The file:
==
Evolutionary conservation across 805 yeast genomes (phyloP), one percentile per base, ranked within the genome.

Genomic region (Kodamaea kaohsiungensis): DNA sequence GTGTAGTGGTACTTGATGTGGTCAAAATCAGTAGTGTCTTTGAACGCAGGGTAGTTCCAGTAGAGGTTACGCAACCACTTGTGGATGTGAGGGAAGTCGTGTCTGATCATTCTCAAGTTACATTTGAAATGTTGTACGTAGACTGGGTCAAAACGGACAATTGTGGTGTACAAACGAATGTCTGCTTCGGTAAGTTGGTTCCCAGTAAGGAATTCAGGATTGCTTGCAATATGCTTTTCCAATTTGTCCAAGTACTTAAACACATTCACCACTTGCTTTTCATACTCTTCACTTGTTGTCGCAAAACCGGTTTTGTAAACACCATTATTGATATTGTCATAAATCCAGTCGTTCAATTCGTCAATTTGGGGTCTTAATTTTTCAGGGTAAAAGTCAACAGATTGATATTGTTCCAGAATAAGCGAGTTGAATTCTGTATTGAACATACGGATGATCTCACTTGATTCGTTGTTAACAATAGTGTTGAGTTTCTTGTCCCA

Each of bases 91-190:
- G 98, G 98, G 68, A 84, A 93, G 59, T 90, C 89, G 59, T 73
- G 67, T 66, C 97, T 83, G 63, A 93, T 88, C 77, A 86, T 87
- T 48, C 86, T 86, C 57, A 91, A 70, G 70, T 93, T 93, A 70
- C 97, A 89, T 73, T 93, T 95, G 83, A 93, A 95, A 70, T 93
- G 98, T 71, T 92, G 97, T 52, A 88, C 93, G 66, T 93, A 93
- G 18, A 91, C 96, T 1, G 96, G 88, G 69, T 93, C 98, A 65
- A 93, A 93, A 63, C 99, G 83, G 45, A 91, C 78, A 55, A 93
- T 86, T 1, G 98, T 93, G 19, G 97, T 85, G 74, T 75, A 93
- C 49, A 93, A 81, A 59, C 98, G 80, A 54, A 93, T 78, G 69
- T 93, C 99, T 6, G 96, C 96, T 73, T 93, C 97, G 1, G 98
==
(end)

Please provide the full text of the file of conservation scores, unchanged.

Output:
Evolutionary conservation across 805 yeast genomes (phyloP), one percentile per base, ranked within the genome.

Genomic region (Kodamaea kaohsiungensis): DNA sequence GTGTAGTGGTACTTGATGTGGTCAAAATCAGTAGTGTCTTTGAACGCAGGGTAGTTCCAGTAGAGGTTACGCAACCACTTGTGGATGTGAGGGAAGTCGTGTCTGATCATTCTCAAGTTACATTTGAAATGTTGTACGTAGACTGGGTCAAAACGGACAATTGTGGTGTACAAACGAATGTCTGCTTCGGTAAGTTGGTTCCCAGTAAGGAATTCAGGATTGCTTGCAATATGCTTTTCCAATTTGTCCAAGTACTTAAACACATTCACCACTTGCTTTTCATACTCTTCACTTGTTGTCGCAAAACCGGTTTTGTAAACACCATTATTGATATTGTCATAAATCCAGTCGTTCAATTCGTCAATTTGGGGTCTTAATTTTTCAGGGTAAAAGTCAACAGATTGATATTGTTCCAGAATAAGCGAGTTGAATTCTGTATTGAACATACGGATGATCTCACTTGATTCGTTGTTAACAATAGTGTTGAGTTTCTTGTCCCA

Each of bases 91-190:
- G 98, G 98, G 68, A 84, A 93, G 59, T 90, C 89, G 59, T 73
- G 67, T 66, C 97, T 83, G 63, A 93, T 88, C 77, A 86, T 87
- T 48, C 86, T 86, C 57, A 91, A 70, G 70, T 93, T 93, A 70
- C 97, A 89, T 73, T 93, T 95, G 83, A 93, A 95, A 70, T 93
- G 98, T 71, T 92, G 97, T 52, A 88, C 93, G 66, T 93, A 93
- G 18, A 91, C 96, T 1, G 96, G 88, G 69, T 93, C 98, A 65
- A 93, A 93, A 63, C 99, G 83, G 45, A 91, C 78, A 55, A 93
- T 86, T 1, G 98, T 93, G 19, G 97, T 85, G 74, T 75, A 93
- C 49, A 93, A 81, A 59, C 98, G 80, A 54, A 93, T 78, G 69
- T 93, C 99, T 6, G 96, C 96, T 73, T 93, C 97, G 1, G 98